1 - Black Star

Black Star Chicken

Characteristics and Personality

Black Stars are a cross between a Rhode Island or New Hampshire rooster and a Barred Rock hen.

Hens weigh around 5 pounds and display striking black feathers flecked with gold on the breast area. 

In general, they are quiet birds with a sweet disposition, unlike feisty Rhode Island Reds. Black Stars are so friendly you can even cuddle with them if you raise them carefully. 


The Black Star lays around 5 eggs per week. Add it all up, and they produce about 300 eggs per year. While that’s not as much as some other hybrid breeds, their eggs are large to extra large in size. 

Maintenance and Climate

For the most part, Black Stars are remarkably healthy and robust. They will tolerate cold and heat as long as they have shelter and food. 

Beyond that, Black Stars have a great feed conversion ratio. In other words, you don’t have to feed as much as another breed might take to get the same amount of eggs. 

Black Star chickens do well in both confinement and free-range scenarios, giving you a lot of flexibility in raising them.

Like most hybrids, Black Stars produce a lot of eggs but don’t live as long as heritage breeds. Most Black Stars have a life expectancy of 4-5 years. 


75 one-day-old female Black Stars usually cost slightly less than some breeds, averaging around $3.00 a chick. 


2 - Golden Comet

Golden Comet Chicken

Characteristics and Personality

The Golden Comet chicken was developed in the United States as a hybrid breed by crossing a New Hampshire rooster and White Rock hen. 

The result is a hen that weighs around four pounds and displays golden-brownish feathers. These feathers take on a beautiful gold tint when the sun shines on them, giving the Golden Comet its name. 

Golden Comets are friendly and docile. They are often viewed as peacemakers - moving away from fights and avoiding pecking orders. This makes them great pets as well as egg producers. 

Though Golden Comets aren’t flighty, they are active and curious. While this delights some owners, and makes them interesting to have around, it can lead to fence hopping from time to time. 


Golden Comets lay eggs in a prolific fashion. You can expect about one egg per day from Golden Comets starting at the young age of 16 weeks. Yearly averages for Golden Comets are right around 330 eggs per year. 

Maintenance and Climate

Golden Comets are healthy, robust chickens. However, since they were bred for high production, their life spans are shorter than other heritage breeds. It’s normal for a Golden Comet to live 4-5 years.

As high-volume layers, Golden Comets may require extra calcium in their diet. 

Thankfully, Golden Comets can tolerate a wide array of climates, making them an excellent option for most areas of the U.S. 


75 one-day-old female Golden Comets usually cost around $3.50 per chick.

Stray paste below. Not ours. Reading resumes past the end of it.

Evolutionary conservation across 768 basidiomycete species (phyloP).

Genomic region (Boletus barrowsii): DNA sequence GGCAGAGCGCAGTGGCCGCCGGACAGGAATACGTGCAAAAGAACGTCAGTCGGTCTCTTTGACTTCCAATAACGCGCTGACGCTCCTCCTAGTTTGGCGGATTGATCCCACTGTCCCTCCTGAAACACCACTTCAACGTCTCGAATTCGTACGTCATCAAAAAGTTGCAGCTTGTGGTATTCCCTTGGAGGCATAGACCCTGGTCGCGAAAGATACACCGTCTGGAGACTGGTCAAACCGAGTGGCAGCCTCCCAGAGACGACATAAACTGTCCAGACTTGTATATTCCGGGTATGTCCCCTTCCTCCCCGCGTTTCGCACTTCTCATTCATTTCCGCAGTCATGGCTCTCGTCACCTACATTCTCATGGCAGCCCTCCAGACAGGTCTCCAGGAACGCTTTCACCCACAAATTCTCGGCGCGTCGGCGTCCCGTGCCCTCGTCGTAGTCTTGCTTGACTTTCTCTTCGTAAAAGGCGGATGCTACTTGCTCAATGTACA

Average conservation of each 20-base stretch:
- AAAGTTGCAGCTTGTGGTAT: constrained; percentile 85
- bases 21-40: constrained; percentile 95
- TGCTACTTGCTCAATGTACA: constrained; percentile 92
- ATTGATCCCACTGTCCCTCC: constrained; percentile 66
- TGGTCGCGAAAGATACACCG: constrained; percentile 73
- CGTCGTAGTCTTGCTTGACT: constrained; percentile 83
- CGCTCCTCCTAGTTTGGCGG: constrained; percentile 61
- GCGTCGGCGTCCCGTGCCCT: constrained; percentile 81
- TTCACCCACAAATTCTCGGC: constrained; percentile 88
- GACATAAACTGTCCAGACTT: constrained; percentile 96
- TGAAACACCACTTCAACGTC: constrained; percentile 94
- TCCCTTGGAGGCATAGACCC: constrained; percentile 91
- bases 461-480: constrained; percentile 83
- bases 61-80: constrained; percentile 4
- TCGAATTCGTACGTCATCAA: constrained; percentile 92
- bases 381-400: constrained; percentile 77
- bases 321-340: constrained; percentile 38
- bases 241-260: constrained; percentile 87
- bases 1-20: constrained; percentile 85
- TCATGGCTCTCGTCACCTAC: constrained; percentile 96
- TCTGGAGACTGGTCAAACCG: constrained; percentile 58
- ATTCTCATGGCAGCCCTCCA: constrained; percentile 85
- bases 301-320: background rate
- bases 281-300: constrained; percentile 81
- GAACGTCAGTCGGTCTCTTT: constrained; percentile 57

3 - Hy-line

Hyline Chicken


Characteristics and Personality

There are a wide variety of Hy-line chickens that includes white, brown, silver-brown, and gray colors. The most common is the Hy-line Brown breed, which shows off brownish-red feathers with white flecking. 

Hy-lines are little hens and usually weigh around 6 pounds. 

These little hens are friendly and calm. They are also quiet, passive, and non-flighty, so they are well suited to interact with humans and keep peace among themselves. 


We don’t actually know what breeds are crossed to create a Hy-line chicken, but we know this much - they can lay eggs! Hy-lines produce more than 300 large, brown eggs annually. 

Maintenance and Climate

Hy-lines are wonderfully low-maintenance chickens and adapt easily to various climates and surroundings. Being the prolific egg layers that they are, Hy-lines may need supplemental protein and calcium to keep them going. 

However, Hy-lines are known for their economic feed consumption, so you can likely recoup costs for quality feed by using less of it.  


The cost of Hy-line chicks is very similar to that of the other breeds discussed in this article. To get a specific price, contact Hy-line directly.  


Whether you want to eat healthy, delicious eggs or make a living selling mobile pastured eggs, raising your own layers is a great idea. 

Just make sure you choose the right breed, or you may be in for a nightmare experience. 

Thankfully, you are now equipped with the knowledge to make an informed decision regarding the right chicken breed for you. 

If you raise chickens and are looking for a healthy way to house them, check out The Mobile Chicken House

We’ve created a mobile chicken coop that features automated feeding, watering, and lighting systems - all of which help you save time and money. 

But the best part? Our houses give hens unlimited access to the outdoors. The result is healthy, happy birds, which means you get higher egg production.  

Simply get a quote, and we will let you know what it takes to get a mobile chicken house to your front door. We look forward to hearing from you!

Whether you want to healthy or delicious eggs raising your own layers is a great idea